Today’s pickup: With earnings season drawing to a close, there were a few themes throughout trucking

  (Photo: Shutterstock)

(Photo: Shutterstock)

Good day,

WhenArcBest releases its earnings later today, it wraps up the vast majority of releases from truckload, LTL and 3PL companies for the first quarter. Having listened in to many of the earnings calls, as well as reading the releases of those companies who didn’t have a call with analysts, there are a few takeaways. First, almost everybody had a terrific quarter and is expecting these conditions to last through the year. Second, the driver shortage is real but we didn’t hear anybody declare they are throttling back their growth projections because of it, though several analysts did ask that question. Third—and this is obviously tied to the driver squeeze—if a company needed to go into the market to acquire capacity to fulfill contractual obligations, it didn’t work out too well financially. Fourth, there was no consensus on whether the ELD mandate is impacting capacity, with statements diametrically opposed—“yes, it is” vs. “no, it isn’t”—heard often.

Did you know?

BLS data shows that the producer price index for general freight trucking services remained unchanged in for the second consecutive month in April, with both long-distance truckload and LTL registering only small changes in March. 

Quotable:

(Teamsters leaders Denis Taylor) "refuses to stand up to the company or to tell members the truth about contract negotiations, so he is lashing out at his own negotiating committee instead."

--A statement by the Teamsters for a Democratic Union, criticizing Teamsters leadership for ousting three members of the union’s negotiating committee, apparently over the issue of pay rates for new Sunday drivers at UPS.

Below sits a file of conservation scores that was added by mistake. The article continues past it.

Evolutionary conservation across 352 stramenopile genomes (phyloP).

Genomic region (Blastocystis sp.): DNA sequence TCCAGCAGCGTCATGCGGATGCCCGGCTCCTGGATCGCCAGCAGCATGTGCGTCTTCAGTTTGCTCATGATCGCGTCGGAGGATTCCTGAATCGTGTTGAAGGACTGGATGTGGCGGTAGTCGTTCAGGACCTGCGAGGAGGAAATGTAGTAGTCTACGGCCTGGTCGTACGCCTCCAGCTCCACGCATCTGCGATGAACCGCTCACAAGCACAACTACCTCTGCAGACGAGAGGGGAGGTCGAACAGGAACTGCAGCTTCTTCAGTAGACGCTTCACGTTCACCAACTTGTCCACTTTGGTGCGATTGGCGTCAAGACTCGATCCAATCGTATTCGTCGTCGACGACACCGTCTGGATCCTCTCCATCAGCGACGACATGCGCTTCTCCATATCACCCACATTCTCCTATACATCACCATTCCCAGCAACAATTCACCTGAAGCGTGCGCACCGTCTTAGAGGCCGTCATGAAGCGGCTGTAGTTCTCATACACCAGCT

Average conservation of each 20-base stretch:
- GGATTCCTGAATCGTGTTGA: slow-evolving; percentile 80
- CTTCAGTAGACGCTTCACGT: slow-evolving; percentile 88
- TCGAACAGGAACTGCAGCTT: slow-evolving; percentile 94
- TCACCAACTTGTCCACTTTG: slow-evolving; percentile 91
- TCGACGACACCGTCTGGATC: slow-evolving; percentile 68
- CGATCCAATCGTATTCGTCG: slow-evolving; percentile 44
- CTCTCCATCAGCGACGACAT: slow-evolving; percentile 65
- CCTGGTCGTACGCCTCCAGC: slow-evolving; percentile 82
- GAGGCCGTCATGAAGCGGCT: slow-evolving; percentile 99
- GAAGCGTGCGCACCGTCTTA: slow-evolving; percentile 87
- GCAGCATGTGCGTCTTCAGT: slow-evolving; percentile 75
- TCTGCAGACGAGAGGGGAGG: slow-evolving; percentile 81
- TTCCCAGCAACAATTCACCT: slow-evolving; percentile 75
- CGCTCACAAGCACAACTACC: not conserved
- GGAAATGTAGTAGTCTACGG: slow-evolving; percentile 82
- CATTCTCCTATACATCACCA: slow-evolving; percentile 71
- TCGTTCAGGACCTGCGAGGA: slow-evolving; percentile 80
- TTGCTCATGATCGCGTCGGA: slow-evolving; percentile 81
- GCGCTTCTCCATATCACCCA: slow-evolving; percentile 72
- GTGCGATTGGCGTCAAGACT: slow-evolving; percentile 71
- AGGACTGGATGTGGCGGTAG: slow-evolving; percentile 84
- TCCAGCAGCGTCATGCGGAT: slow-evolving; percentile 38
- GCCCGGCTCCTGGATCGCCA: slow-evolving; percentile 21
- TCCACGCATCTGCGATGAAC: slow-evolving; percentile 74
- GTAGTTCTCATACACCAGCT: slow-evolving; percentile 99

In other news:

More conflict in the Los Angeles-Long Beach drayage market

A California port trucking company is having its FTZ status threatened by an action of a local government. (Long Beach Press-Telegram)

Ford's supply line for F-150 trucks hit by contractor fire

A fire at a die cast maker is having an enormous ripple effect through the supply chain for Ford’s F-150 trucks. (Wall Street Journal)

Tight capacity on the water

There’s a significant squeeze in the market for ships, and one workhorse type of boat is “sold out” for the foreseeable future. (The Loadstar)

Changing the rules for insurance in Colorado

A recently-signed piece of legislation in Colorado will change the definitions of required insurance for independent operators in that state. (LandLine)

I wouldn't give you ten cents for this story

Buddy, can you spare a dime? This overturned truck had lots of them. (Las Vegas Review-Journal).

Final Thoughts:

The battle at the Teamsters regarding the UPS contract is fascinating because it brings in so many broader economic issues. There’s the need for a company—UPS—to keep up with changing economic demands by adding Sunday delivery; it added Saturdays last year. That means hiring into a tight market, but maybe with some part-time workers. What do you pay them? And can there be enough part-time workers when there are so many increasing full-time opportunities all through the economy? Finally, how does a union protect what it has fought for while still bending with changing economic trends? It will be one to watch.

Hammer down everyone!

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